A case in point is the new and old versions of the rooster titled "HI Look at Me".
The specific new skills that I wanted to bring to bear on this work were improvements in drawing, color, and the painting techniques of impasto knife work and glazing. After describing the specific changes to the rooster, I will outline a few of the major sources that have provided breakthroughs for me in the continual effort to learn to paint.
I still had my old reference photos and was able to significantly improve the drawing of both the large shapes and many small details. I am amazed that as my drawing skills improve, I see details that I previously did not seem to even recognize, such as the face and the individual feathers. I did this by directly painting over the old image on the canvas!
In the area of color I had used a warm burnt sienna type basis for the feathers. I now recognized that there was more of a magenta tinge to the feathers. Now that I am using my Augmented Modern Color pallet exclusively, I switched to a basic triad of quinacridone magenta, hansa yellow medium, and phthalo green (blue shade). Varying these components with a judicious use of white, I was able to better replicate be intensity of the beautiful rooster feathers.
In addition to appropriate color mixing, part of the replication of the intensity of the feathers was the use of glazing. I use the Golden OPEN Acrylic Medium (Gloss) with appropriate amounts of my OPEN paint to control the transparency of the glazes. Multi layers of slightly different color glazes provides a depth and vibrance to the color that a straight application of paint can not achieve. The final layers of more opaque paints provided the highlights.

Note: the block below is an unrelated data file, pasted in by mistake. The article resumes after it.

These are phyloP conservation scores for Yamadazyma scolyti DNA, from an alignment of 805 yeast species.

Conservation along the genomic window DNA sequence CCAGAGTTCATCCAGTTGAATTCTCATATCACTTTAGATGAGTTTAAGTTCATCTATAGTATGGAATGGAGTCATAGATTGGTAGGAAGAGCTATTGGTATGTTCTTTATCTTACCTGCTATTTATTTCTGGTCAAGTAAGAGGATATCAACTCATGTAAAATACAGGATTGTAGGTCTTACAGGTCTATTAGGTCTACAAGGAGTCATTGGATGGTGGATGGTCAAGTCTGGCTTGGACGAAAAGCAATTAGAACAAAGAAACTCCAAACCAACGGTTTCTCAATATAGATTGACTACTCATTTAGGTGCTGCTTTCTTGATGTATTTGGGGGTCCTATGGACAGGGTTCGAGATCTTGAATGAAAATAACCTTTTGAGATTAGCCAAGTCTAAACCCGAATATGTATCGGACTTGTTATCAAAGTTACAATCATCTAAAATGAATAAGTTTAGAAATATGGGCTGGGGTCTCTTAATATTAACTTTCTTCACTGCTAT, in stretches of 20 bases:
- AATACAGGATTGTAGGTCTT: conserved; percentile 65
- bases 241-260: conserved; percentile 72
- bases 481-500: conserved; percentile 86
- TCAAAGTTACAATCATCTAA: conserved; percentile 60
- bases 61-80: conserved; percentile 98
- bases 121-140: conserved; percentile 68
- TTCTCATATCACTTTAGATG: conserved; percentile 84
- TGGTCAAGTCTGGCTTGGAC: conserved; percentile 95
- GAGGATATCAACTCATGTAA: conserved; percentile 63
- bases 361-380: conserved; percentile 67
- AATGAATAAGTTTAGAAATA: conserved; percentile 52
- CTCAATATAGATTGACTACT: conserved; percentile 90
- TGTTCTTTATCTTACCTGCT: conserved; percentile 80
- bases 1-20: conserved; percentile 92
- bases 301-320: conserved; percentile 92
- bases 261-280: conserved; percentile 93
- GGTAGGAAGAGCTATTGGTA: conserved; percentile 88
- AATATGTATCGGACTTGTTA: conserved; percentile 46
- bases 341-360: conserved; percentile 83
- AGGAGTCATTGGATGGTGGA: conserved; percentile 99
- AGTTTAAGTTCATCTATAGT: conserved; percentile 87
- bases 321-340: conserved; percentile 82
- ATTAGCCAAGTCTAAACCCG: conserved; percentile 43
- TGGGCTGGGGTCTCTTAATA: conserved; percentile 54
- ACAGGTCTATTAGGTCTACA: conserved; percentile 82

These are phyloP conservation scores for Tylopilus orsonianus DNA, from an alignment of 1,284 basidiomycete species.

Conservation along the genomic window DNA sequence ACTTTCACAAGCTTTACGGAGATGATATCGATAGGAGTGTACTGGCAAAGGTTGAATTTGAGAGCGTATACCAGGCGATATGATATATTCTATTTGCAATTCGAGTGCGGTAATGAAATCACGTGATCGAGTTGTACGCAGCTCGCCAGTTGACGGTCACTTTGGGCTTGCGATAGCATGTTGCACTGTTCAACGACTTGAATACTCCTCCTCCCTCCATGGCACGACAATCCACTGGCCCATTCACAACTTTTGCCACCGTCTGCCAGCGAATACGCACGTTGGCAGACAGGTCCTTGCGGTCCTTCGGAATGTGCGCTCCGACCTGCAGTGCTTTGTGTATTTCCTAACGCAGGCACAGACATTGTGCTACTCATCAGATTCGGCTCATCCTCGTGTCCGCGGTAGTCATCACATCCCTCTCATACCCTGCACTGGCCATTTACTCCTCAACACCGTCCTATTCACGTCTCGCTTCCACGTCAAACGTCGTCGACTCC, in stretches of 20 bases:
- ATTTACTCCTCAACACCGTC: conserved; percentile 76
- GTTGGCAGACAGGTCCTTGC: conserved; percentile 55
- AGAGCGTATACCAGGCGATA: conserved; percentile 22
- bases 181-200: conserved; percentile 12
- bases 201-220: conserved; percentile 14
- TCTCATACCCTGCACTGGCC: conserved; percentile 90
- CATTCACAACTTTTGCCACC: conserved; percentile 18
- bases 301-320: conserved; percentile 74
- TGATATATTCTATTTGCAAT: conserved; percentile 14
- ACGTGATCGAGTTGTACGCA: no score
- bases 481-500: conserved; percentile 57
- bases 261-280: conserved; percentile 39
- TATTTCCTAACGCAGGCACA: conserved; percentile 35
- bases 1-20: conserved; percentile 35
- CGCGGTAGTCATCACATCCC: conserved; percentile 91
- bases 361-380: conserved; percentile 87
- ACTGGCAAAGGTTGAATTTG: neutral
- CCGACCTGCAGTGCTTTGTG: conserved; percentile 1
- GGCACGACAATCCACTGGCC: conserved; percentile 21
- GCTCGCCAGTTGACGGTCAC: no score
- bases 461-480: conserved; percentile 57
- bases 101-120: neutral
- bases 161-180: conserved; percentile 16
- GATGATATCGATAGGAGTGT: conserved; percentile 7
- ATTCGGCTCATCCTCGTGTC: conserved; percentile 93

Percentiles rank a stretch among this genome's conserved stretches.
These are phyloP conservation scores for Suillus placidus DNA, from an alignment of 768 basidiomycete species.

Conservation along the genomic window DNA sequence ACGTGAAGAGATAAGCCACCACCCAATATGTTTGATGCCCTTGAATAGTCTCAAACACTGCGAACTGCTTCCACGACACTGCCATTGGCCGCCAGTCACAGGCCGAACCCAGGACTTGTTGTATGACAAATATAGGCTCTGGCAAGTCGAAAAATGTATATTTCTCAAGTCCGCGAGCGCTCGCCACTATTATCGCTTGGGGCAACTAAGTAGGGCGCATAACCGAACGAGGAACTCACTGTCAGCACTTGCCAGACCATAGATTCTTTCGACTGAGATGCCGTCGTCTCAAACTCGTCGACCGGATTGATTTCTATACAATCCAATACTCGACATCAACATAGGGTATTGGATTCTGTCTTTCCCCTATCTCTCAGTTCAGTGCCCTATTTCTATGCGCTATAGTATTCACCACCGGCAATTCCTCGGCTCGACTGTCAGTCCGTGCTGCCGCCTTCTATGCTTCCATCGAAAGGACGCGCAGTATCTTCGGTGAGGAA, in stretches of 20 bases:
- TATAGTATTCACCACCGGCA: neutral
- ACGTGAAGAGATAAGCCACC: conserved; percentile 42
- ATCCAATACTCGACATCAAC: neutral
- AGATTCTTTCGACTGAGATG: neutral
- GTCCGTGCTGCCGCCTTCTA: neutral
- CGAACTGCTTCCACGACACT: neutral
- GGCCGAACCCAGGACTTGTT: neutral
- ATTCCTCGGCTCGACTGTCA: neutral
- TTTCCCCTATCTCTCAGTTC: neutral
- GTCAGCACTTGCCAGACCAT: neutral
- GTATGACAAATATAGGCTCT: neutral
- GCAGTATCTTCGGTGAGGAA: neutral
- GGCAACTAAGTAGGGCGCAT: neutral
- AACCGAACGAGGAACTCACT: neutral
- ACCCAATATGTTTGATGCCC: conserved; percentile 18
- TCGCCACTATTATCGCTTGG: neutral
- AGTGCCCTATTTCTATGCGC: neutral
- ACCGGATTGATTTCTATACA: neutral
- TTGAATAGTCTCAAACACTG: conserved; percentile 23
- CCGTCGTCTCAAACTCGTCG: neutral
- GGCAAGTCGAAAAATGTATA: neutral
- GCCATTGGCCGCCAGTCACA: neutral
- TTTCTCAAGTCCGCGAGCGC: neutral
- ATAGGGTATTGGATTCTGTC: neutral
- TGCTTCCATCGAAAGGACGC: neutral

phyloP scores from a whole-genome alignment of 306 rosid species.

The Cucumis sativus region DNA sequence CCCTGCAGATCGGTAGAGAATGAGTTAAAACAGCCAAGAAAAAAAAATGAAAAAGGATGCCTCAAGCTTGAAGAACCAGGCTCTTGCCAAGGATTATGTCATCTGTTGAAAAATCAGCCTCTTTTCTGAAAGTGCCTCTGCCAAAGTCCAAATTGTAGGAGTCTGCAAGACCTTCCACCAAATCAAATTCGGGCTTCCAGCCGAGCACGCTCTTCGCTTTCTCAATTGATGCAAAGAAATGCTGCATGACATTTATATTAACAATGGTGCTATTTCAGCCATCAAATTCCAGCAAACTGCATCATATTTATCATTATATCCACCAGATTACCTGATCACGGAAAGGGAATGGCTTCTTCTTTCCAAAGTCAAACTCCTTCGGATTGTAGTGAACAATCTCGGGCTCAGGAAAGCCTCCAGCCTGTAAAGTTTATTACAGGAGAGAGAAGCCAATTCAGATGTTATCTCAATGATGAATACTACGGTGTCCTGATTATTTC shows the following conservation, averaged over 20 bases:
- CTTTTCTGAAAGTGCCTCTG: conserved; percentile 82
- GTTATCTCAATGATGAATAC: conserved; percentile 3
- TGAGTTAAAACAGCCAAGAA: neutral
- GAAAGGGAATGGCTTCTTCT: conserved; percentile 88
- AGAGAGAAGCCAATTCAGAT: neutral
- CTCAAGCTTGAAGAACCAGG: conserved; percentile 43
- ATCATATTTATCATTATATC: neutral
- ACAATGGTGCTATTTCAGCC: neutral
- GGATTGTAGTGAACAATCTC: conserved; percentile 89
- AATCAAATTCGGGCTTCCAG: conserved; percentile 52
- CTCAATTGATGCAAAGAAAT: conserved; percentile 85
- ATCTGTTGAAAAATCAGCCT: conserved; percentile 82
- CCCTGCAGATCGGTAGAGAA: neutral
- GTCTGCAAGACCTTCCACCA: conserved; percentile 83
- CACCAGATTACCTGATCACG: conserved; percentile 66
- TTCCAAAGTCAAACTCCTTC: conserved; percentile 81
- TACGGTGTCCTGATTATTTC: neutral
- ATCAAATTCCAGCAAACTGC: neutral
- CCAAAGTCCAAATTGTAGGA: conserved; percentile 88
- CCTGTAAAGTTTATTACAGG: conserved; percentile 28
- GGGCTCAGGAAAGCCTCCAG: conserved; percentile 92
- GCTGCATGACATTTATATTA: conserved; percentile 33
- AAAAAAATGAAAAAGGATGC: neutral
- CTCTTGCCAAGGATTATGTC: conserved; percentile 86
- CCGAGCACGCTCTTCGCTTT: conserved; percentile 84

In some cases a final glaze of pure color helped to give an appropriate glow and temperature. For example, a final glaze of napthol red light gave a warmer glow to the sunny side of the neck region. Similarly, a final glaze of hansa yellow medium gave a glow to the chest area.
Knife work was used to give the texture of grass to the foreground of the grassy area. A mixture of OPEN and regular gel mediums was used with various green mixtures to give the foreground grass texture, as described in My Painting Methodology section of the website. Note the texture fades away as you go into the background. This along with a cooler coloring helps the ground recede and helps pop the foreground. Patches of dirt were added to add interest to the ground. As a final step a spotty application of a yellow glaze was added to the foreground to further reinforce the sense of space and the warmth of the sunshine.
I like to draw attention to the shadow area under the rooster, Note it touches the lighter tufts of tail feathers to add emphasis. Also note that while it is in shadow, you can still se the texture of slight color variations in the grass in the shadow area. this was achieved in to ways. First the shadow was achieved by glazing a red over the normally painted grass. Finally, additional strokes of grass were painted directly into the shadow area. Note also that there are a number of sunny blades of grass that stick up in front of the shadow area to give a realistic feel of space and light.
This was very satisfying to apply what I have learned to improve one of my old painting.